IN BE DOUGLASS.
the creditor's part, and the subsequent waiver of the security, by proving the debt as an unsecured one when it was manifest that the mortgage could not be enforced, does not condone or excuse it. The statute is peremptory, and declares that such a creditor "shall not be allowed to prove for more than a moiety of his debt." The taking of such security was also an unlawful preference as against the creditors of the firm, because, in effect, it was an appropriation of so much of the separate estate of Parker to the payment of Irvine's debt, to the prejudice and wrong of the other creditors of the· firm, to whom any surplus of such estate, after payment of his individual debts, justly belonged.
(District Oourt, W. D. PennsylfJania. April 1,1882.)
ANNuL. A creditor having a provable debt may make application to have the bankrupt'sdischarge annulled. To enable him to contest the validity of the discharge, proof of the debt is not a sine qua non.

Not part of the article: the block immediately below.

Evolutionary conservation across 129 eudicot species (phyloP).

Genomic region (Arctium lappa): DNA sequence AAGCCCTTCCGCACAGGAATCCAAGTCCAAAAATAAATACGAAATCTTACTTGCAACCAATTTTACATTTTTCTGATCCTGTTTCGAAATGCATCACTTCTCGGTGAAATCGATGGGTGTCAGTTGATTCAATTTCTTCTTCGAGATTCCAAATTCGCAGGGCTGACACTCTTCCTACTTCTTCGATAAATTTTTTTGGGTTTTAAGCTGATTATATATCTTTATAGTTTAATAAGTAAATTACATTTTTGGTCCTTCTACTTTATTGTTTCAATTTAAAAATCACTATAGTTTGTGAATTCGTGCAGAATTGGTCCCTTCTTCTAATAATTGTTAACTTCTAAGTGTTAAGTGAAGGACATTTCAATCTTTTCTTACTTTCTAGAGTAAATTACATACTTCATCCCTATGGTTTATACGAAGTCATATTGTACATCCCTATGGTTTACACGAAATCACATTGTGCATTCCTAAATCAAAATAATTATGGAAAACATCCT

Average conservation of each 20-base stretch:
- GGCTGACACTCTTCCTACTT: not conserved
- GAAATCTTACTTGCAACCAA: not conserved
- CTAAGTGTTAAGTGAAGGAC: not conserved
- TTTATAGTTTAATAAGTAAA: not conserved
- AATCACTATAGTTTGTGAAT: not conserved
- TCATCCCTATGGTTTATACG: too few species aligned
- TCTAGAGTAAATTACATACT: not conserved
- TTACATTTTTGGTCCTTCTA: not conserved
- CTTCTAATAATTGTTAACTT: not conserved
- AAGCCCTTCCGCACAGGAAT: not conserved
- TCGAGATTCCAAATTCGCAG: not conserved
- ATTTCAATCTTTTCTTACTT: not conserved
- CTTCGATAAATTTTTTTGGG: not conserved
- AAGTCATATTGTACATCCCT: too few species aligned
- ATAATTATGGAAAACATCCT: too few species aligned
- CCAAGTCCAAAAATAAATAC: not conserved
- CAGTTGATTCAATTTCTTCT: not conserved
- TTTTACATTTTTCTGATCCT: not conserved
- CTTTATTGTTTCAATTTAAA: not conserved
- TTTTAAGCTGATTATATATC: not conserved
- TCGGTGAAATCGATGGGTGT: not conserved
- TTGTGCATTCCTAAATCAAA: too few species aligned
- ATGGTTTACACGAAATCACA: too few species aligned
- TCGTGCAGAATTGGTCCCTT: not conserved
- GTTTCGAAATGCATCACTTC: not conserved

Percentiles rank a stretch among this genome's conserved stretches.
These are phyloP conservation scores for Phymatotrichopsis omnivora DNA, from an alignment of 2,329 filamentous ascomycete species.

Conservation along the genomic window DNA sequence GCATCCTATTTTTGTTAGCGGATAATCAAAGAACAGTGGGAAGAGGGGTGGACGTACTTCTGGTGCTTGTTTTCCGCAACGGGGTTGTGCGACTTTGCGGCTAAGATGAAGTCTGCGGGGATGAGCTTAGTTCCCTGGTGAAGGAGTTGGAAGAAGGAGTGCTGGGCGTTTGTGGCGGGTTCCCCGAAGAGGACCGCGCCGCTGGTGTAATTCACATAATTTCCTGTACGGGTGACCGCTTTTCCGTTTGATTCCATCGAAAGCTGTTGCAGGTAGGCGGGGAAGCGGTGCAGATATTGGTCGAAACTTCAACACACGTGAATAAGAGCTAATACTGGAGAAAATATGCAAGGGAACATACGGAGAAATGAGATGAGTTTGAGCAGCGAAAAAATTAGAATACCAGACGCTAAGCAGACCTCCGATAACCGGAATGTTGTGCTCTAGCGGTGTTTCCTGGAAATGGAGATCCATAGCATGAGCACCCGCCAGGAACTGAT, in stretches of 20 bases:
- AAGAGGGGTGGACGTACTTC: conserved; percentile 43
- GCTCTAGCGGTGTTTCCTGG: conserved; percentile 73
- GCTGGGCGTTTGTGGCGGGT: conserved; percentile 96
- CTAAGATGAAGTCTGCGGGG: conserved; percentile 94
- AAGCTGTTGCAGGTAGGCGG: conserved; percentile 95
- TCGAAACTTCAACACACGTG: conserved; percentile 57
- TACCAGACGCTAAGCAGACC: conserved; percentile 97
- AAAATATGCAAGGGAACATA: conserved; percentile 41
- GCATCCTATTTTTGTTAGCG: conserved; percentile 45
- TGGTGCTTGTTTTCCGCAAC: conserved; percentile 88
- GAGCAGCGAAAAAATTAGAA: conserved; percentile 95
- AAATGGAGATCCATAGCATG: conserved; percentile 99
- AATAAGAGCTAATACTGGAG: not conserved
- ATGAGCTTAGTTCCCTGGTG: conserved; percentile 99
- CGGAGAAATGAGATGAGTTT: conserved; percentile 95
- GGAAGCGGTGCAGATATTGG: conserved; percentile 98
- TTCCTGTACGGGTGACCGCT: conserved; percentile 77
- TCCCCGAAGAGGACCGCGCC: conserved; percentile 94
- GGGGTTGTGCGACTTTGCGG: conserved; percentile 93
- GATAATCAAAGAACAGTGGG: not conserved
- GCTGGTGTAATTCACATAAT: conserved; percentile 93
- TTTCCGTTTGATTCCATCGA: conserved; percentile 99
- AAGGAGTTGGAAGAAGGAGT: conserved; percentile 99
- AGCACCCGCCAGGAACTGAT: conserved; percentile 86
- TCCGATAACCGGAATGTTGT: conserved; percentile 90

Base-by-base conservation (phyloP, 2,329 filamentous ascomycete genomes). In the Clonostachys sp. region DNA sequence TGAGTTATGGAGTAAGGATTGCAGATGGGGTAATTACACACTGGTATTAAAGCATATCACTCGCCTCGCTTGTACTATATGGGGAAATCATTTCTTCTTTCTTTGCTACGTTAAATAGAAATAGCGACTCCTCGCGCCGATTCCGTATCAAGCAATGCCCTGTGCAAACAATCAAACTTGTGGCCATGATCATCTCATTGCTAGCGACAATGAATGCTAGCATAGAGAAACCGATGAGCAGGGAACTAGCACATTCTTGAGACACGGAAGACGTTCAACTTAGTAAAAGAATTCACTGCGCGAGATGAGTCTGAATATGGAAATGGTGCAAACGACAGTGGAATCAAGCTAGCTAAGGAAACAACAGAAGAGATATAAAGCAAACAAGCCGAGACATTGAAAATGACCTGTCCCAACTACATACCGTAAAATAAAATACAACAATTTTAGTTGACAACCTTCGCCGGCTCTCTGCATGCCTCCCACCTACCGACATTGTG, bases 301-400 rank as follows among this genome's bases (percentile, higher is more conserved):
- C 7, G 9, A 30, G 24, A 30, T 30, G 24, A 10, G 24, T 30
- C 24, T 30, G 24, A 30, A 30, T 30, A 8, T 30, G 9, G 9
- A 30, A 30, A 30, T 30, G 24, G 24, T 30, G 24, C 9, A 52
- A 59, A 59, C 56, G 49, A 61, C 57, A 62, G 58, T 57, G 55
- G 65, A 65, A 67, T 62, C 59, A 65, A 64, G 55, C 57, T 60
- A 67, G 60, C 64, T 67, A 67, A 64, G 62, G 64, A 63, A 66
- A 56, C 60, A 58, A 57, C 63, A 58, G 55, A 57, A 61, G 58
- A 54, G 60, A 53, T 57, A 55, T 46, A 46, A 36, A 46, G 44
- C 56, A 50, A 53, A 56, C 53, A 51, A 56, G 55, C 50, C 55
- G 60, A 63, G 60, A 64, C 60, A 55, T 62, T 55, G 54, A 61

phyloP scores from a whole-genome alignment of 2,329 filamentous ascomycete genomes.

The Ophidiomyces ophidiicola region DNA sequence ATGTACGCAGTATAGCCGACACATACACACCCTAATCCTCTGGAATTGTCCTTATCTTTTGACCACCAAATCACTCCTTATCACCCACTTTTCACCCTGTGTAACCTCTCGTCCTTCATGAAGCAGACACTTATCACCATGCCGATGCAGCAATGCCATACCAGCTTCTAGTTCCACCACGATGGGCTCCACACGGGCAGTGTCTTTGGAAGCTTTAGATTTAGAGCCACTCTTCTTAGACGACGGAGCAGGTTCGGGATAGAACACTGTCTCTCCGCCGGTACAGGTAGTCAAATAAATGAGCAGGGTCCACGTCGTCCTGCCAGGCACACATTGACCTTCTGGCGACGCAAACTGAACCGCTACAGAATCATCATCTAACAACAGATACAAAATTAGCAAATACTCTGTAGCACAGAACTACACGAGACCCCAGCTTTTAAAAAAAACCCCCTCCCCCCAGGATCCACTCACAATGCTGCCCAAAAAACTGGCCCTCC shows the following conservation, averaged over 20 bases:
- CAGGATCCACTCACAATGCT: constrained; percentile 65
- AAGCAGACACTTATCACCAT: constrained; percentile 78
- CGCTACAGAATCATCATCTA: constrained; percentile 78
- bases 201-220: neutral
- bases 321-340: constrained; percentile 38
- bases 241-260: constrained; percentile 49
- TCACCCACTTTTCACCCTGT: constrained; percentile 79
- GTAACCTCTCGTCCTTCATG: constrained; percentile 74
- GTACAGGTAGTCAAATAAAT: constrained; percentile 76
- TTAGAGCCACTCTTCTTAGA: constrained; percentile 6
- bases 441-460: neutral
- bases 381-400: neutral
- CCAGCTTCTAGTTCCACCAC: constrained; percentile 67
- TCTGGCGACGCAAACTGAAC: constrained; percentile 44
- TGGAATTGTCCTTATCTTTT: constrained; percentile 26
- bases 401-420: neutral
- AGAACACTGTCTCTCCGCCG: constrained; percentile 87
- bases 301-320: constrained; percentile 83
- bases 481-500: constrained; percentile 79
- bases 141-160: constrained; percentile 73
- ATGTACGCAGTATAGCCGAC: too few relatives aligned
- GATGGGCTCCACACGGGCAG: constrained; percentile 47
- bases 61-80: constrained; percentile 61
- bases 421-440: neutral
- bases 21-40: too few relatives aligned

EFFECT OF DELAY.
In the ahsence of some special ground of estoppel, mere delay, if it does exceed two years, will not defeat an application to annul a discharge.
8AME-CREDITOR, WHEN EsTOPPED. .
Where specifications of opposition to a discharge were filed by certain creditors, and, after pending in court fOr a year, were withdrawn and the bankrupt discharged, another creditor, who was represented in t,he bankruptcy proceedings by the same solicitor who acted for the objecting creditors, will not be heard to assert personal ignorance before the gral;lting of the discharge of the matters contained in said specifications, nor permitted to set them up as grounds for avoiding the discharge. 4. B.um-ABSENTPROOURED BY FRAUD. If the assent of a creditor to a discharge was comlptly prol1ured. and this is assigned as a ground for annulling the same, it is no al18wer to sa,)' that the assen,t of that creditor was altogether unnecessary.
Neilllt Heywang and W. K. Jennings, for creditor. John M. Kennedy, for bankrupt. ACHESON, D. J. On February 25, 1881, Mrs. Nannie Church, a creditor of the bankrupt, presented her petition praying the court to annul the discharge which was granted totha bankrnpt on March 1879, the !petition setting forth the grounds of avoidance. The bank-